The COVID crisis has been an opportunity for many people to renew their acquaintance with the network of footpaths and bridleways in and around Marlow Bottom. It will have been evident that state of these varies, many in want of attention, either from overgrown vegetation or from rubbish dumped by those who see them as convenient resting grounds for garden waste. Garden encroachment is another issue in places.
The present lock down presents a unique opportunity to address this issue in our valley. A purposeful and coordinated programme of walks and research could lay the groundwork for ensuring that the freedom to walk around our valley is secured for the future.
We are therefore seeking your help, and we want that in one of two ways.
The easy job, once we’re organised, will be to advise us of issues with footpaths and bridleways, and in particular to advise of footpaths and bridleways which are not shown on definitive maps, and will therefore be lost to us all in 2026. There will be tool available to help you to this – more info will follow in due course.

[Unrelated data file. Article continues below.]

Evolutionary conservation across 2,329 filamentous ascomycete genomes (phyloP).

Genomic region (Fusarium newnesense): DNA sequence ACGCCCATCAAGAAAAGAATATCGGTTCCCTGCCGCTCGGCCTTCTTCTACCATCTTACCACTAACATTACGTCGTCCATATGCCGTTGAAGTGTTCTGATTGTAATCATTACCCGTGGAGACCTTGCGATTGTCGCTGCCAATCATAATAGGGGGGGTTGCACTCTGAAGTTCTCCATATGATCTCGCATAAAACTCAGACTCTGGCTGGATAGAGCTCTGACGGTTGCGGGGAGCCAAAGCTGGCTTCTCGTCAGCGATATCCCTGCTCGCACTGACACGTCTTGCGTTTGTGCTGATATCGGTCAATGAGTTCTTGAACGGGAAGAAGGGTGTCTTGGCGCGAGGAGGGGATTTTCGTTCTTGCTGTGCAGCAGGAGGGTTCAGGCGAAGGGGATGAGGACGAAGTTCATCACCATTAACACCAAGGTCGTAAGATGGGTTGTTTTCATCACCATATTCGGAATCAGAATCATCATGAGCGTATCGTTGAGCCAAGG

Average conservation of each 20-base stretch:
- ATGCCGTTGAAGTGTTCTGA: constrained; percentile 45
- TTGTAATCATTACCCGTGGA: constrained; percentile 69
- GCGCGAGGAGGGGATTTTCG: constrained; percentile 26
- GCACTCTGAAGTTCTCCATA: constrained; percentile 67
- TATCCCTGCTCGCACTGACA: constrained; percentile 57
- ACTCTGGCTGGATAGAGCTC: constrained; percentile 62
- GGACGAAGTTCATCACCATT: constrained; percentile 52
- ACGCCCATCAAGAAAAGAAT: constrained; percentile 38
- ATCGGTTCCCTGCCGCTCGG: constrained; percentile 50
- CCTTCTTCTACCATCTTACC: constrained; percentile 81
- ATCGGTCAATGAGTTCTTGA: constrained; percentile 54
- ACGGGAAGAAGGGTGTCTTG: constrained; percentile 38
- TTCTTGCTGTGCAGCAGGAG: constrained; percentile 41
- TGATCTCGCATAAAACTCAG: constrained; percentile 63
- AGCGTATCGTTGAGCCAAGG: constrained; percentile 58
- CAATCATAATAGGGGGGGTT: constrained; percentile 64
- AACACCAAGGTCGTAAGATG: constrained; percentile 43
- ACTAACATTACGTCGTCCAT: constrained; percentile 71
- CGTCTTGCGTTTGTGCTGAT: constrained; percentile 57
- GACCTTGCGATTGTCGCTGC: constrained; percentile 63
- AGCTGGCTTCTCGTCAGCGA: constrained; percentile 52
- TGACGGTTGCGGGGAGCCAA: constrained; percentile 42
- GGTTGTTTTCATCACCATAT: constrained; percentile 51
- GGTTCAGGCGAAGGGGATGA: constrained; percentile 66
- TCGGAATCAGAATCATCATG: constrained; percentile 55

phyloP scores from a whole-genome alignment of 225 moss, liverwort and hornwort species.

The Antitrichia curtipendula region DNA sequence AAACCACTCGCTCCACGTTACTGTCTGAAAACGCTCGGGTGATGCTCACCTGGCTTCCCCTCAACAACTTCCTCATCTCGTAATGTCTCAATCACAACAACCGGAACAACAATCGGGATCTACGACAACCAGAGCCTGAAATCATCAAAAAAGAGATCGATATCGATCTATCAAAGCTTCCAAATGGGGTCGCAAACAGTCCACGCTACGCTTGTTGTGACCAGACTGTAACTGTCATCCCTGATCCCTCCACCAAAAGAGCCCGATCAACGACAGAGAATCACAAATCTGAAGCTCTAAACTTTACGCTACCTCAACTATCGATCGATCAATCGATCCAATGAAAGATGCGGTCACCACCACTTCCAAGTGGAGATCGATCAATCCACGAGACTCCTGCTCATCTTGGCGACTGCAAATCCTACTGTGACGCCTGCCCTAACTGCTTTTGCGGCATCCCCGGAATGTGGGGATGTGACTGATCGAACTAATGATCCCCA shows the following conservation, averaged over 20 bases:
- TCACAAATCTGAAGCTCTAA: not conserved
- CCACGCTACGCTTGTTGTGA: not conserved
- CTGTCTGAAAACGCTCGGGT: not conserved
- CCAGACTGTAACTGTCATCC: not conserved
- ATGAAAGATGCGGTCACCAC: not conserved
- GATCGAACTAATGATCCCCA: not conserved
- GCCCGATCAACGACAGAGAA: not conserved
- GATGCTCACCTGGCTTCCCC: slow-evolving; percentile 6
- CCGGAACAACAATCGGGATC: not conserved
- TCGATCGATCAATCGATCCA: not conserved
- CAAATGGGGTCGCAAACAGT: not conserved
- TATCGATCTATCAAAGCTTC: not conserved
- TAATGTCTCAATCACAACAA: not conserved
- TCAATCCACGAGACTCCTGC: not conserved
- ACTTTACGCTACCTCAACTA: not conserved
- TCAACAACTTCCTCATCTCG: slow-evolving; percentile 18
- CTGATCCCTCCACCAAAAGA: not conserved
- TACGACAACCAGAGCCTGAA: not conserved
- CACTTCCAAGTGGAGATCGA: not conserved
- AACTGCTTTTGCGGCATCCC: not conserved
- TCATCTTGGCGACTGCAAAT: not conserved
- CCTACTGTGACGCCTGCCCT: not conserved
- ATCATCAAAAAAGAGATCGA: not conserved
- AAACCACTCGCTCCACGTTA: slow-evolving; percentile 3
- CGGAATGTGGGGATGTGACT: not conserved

The much harder job is for someone to project manage this.
That volunteer will need good project management skills, will need to have the time available to make this happen (perhaps retired, perhaps on furlough), and a love of the countryside will be an undoubted benefit.
If you want to volunteer to be a walker for us, either just during the lockdown or longer term, please email email@example.com to advise. For now, you’ll just go on a list, but you’ll soon be allocated some work to do. To help us to that in a way that doesn’t break any of the lockdown rules, please include your full postal address within that email.